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Full Moon Names |
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Different human cultures tend to give different & unique names to the full moon. They generally do this to keep a track of the seasons and even as an identification of the whole month. The Algonquin tribes from the area of New England and westward to Lake Superior are known to give the most popular names to the full moon. However, this tradition is not limited to them; you would find moon phases and cycles named by Chinese, Old English, New Guinea and some Native American tribes as well.
The below list of moon names are the most common ones, with some variations also mentioned. However, these are not the only ones, as along with Algonquin tribes there have been other tribes too throughout North America, which gave their own distinct variations to the full moon names.
January: The Wolf Moon
You could hear the wolves howling giving an echo effect in the cold still air. Due to the heavy snow gathering in the deep woods, some tribes also gave the name Snow Moon to the moon in January month. It was often to use this name for the next month though.
February: The Snow Moon
It was a challenge to hunt in the month of February, as the snow piles were at their peak during this time. And so did the name Hunger Moon seem reasonable to the tribes, who called it Wolf Moon in January. Hunger Moon is also known as the most common one.
March: The Worm Moon
The signs of spring were seen in the form of melting snow, softer grounds, casting or fecal matter of the earthworms, the cawing of crows, crust on the snow and the tapping maple trees. All these signs resulted in different variations of names for the moon, like the Crow Moon, the Crust moon, the Sap moon etc. People following Christianity preferred to consider March as the last winter month and called it the Lenten Moon.
April: The Pink Moon
The appearance of plants, the pink or the wild ground phlox spreading all over showed more signs of spring and so the other variations, like Sprouting Grass Moon, Egg Moon and Fish moon could be heard. These were most common among the coastal tribes.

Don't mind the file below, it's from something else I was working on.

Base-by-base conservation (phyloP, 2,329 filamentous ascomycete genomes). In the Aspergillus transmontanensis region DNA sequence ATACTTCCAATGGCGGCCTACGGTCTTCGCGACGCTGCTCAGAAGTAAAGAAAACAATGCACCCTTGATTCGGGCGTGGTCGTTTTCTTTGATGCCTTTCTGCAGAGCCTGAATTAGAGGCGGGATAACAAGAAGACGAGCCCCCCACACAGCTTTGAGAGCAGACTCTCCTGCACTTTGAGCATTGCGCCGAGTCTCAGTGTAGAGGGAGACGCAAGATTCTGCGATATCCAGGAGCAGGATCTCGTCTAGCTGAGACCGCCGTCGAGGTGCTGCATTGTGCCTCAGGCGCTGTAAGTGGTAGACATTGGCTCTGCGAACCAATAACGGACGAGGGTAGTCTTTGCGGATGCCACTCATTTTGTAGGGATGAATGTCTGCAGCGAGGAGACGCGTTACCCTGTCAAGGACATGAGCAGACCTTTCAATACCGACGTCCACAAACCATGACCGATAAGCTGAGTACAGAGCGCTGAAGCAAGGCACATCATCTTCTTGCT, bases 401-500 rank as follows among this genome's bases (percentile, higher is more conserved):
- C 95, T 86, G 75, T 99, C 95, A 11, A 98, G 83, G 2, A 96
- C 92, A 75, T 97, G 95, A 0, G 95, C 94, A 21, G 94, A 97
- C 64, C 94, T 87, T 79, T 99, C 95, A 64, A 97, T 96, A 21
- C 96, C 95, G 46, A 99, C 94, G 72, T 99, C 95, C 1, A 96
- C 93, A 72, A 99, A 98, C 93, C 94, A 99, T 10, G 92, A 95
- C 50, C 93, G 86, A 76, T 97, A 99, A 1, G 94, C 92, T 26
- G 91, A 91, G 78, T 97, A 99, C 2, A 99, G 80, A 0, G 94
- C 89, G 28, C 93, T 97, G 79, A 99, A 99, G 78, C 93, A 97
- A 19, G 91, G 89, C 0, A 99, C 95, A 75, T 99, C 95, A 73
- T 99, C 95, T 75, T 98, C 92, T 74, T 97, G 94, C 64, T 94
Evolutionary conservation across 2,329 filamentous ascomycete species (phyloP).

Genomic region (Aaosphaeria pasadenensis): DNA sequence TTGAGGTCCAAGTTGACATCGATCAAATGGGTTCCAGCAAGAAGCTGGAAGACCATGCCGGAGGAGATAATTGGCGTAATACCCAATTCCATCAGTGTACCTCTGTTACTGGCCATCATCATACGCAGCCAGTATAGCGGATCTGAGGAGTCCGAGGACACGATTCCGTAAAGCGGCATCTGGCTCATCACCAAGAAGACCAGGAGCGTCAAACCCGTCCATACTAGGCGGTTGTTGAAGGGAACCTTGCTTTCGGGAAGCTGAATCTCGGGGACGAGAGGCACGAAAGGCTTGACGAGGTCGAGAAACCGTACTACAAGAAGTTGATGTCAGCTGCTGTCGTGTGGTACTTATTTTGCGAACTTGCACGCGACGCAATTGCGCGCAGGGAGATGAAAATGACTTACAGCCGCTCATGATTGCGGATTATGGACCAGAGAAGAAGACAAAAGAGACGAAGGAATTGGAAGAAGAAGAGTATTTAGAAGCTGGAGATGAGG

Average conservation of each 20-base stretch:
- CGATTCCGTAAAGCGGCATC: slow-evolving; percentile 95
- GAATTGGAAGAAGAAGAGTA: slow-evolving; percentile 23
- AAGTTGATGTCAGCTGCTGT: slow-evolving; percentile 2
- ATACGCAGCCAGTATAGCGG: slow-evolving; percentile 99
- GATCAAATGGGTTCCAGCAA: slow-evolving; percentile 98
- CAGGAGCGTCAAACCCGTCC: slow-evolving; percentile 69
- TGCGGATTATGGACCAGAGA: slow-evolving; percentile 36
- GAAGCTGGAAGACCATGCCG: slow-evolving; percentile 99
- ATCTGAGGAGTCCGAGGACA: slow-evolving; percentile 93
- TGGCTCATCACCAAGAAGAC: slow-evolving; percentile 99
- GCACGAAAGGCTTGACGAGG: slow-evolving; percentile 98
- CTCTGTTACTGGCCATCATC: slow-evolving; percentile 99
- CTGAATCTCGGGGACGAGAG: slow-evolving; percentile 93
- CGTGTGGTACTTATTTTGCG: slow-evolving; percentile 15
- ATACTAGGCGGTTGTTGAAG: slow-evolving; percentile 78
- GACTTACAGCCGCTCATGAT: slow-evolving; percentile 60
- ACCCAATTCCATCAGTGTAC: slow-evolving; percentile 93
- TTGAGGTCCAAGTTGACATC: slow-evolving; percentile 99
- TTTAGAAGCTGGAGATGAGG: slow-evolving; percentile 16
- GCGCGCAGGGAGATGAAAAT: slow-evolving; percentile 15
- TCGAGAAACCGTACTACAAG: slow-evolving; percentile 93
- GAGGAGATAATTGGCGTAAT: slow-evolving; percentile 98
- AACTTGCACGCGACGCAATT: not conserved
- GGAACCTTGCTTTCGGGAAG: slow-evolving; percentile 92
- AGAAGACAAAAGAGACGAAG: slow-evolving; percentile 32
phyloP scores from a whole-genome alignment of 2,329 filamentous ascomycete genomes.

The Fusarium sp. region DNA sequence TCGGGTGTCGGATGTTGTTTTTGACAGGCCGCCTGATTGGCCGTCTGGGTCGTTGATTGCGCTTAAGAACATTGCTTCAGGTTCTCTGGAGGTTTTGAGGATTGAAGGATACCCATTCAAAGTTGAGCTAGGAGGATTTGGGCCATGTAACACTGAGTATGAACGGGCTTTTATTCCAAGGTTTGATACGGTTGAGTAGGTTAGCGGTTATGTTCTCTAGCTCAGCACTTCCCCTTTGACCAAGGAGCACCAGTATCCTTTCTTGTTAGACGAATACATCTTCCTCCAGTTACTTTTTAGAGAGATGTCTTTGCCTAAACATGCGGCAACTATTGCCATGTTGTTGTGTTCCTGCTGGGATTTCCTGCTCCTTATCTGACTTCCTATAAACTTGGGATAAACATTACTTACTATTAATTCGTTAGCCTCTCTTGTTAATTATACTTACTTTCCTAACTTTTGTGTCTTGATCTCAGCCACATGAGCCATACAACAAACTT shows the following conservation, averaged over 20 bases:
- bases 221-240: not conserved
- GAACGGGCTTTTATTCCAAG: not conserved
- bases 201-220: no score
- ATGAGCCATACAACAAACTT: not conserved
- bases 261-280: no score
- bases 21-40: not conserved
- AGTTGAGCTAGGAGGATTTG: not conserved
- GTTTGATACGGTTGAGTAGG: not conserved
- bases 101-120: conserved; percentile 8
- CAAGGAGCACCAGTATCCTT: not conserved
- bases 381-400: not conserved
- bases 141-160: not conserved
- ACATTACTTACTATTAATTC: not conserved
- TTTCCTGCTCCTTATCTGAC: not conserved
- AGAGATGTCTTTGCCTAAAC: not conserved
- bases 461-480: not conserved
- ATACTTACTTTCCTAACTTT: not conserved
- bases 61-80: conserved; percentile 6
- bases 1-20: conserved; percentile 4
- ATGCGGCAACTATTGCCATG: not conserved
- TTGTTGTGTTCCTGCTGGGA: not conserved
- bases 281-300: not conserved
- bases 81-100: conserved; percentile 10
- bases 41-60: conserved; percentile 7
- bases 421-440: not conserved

May: The Flower Moon
Flowers started blossoming in May. It was time to plant the corn. So came in the names like Corn Planting Moon and Milk Moon.
June: The Strawberry Moon
All Algonquin tribes agreed that June is the month when strawberries are at their peak to be picked. So The Strawberry Moon was the favorite choice of all.
July: The Buck Moon
July is the month when we see buck deer in velvety hair-covered antlers. Due to regular thunderstorms in New England some called it the Thunder Moon. Some other tribes called it Hay Moon as well.
August: The Sturgeon Moon
Naming the moon on a fish’s name was because it was easier to catch the large sturgeon fish of the Great Lakes and other nearby bodies of water during August. The moon appeared a bit reddish during this time, so Red Moon was also one of the favorites. Some other tribes called it the Green Cord moon and the Grain moon.
September: The Harvest Moon
The moon during this time was brighter than the previous months and so resulted in some European farmers using its solid light to harvest their crops. Many of the Native American tribes also gather their staple foods, like corn, pumpkins, squash, beans and rice during September. One thing worth mentioning here, is that the name Harvest Moon actually came out of the tradition closest to the autumn equinox that is seen during October only once or twice in a decade. Some also call it the Corn Moon.
October: The Hunter's Moon
October is the time for hunters. Due the reaped fields and the fallen leaves it is easy o ride and spot animals like fox, deer etc. Deer are fat and most eatable then. As mentioned previously also, we do see Harvest moon in October instead of September in some months.
November: The Beaver Moon
It is always easy to set-up up beaver traps in November, as they are busy preparing for the winter. It is time to trap beavers and hoard some warm fur before the swamps freeze again. It is also called the Frost Moon by certain tribes.
December: The Cold Moon
The rising temperatures and a more stable winter result in long nights. The low sun sees the moon staying longer above the horizon. It was right to call it the Long Night Moon or the Cold Moon. Christians also called it the “Moon before Yule”.